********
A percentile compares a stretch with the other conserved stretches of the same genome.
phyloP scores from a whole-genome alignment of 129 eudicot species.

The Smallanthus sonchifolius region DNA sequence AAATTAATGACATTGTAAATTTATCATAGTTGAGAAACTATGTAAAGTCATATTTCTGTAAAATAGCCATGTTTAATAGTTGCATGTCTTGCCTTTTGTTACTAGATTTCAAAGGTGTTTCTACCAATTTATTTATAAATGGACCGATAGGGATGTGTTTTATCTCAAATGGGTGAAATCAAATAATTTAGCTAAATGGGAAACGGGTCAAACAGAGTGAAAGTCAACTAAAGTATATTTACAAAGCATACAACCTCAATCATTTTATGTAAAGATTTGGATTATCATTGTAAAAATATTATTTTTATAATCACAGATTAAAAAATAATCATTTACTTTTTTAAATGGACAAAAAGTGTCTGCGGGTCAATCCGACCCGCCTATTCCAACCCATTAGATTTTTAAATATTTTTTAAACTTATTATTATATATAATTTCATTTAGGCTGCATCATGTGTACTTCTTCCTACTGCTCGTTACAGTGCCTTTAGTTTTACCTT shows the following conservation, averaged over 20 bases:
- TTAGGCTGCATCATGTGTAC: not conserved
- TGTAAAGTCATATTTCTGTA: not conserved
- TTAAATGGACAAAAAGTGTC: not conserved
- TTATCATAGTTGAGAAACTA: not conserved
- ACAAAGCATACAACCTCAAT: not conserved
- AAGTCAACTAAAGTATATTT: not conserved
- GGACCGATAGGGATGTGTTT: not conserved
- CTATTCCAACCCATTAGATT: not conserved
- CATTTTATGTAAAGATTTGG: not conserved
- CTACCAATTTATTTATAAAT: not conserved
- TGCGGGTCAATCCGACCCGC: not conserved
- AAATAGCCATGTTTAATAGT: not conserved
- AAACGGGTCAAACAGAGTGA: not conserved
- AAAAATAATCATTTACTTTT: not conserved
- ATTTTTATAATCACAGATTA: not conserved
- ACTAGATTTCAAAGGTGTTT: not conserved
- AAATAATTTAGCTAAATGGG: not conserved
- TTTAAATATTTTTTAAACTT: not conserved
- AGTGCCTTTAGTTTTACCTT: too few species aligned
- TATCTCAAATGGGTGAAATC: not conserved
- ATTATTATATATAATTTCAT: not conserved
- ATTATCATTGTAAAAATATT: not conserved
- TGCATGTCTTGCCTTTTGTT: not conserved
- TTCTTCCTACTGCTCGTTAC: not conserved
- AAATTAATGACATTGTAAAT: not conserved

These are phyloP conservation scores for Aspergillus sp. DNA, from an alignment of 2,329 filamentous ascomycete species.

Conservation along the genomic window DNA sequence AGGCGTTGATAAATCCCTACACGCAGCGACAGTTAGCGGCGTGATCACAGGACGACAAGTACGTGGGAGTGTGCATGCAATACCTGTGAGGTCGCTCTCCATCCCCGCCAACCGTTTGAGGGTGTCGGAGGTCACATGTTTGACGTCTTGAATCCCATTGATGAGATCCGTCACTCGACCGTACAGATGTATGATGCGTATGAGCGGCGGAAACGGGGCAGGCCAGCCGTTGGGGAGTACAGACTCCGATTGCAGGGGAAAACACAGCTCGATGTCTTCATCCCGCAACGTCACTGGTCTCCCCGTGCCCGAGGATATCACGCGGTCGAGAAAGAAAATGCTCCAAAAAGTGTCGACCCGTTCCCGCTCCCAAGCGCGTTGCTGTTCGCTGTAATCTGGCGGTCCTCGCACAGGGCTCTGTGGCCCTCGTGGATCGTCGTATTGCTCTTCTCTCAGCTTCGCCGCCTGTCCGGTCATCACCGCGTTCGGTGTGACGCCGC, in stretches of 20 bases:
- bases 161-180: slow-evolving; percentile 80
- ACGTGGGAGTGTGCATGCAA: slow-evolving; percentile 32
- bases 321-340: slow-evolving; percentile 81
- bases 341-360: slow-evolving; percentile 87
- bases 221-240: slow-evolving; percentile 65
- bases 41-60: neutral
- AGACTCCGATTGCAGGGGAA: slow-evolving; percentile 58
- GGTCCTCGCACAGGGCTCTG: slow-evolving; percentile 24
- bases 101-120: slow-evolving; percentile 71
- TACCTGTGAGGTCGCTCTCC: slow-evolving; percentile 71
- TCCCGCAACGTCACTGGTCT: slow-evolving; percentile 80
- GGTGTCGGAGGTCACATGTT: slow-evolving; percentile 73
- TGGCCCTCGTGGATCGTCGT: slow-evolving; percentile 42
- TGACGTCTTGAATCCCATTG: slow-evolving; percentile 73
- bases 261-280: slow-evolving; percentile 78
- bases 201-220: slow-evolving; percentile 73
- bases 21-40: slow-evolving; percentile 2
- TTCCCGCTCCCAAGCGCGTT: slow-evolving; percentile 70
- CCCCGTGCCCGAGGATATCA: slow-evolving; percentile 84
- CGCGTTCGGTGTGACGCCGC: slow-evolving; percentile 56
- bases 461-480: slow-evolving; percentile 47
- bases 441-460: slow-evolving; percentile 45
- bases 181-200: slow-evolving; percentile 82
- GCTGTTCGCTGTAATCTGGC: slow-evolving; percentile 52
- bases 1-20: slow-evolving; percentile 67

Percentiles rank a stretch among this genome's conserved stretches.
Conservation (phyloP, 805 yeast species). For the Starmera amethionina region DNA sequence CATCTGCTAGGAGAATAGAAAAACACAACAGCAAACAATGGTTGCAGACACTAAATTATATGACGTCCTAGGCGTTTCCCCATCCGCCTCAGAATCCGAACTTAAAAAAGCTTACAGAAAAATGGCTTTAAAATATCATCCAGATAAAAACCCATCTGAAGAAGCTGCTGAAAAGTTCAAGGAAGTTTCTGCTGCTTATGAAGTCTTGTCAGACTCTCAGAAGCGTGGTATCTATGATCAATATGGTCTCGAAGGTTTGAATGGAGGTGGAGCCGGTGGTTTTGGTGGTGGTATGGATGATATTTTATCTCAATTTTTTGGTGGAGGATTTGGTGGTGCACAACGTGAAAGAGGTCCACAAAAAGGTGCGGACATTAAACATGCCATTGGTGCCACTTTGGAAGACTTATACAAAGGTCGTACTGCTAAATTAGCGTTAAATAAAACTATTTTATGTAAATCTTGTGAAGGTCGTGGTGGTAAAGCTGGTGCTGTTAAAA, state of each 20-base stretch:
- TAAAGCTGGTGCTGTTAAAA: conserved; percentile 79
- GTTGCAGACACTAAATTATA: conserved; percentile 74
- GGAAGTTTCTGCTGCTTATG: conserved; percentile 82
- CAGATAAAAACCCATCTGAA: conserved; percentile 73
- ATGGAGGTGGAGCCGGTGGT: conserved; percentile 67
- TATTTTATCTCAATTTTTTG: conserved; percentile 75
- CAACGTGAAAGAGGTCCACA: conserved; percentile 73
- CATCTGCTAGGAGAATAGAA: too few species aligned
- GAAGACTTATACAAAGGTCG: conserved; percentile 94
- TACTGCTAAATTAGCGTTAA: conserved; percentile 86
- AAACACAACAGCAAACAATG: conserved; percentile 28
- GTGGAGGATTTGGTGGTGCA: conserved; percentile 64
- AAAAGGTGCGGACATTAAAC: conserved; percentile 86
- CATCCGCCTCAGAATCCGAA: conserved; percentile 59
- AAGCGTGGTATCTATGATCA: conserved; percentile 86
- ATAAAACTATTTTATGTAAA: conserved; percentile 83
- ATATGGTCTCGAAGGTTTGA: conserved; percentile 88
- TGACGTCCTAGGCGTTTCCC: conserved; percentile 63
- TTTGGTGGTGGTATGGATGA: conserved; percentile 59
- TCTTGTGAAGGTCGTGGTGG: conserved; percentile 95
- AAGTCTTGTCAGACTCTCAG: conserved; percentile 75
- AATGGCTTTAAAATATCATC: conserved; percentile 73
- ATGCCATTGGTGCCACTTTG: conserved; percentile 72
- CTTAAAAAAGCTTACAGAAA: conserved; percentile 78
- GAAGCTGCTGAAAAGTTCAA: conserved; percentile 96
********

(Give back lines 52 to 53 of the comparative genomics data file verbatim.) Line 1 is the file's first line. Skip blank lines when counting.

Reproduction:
- bases 441-460: slow-evolving; percentile 45
- bases 181-200: slow-evolving; percentile 82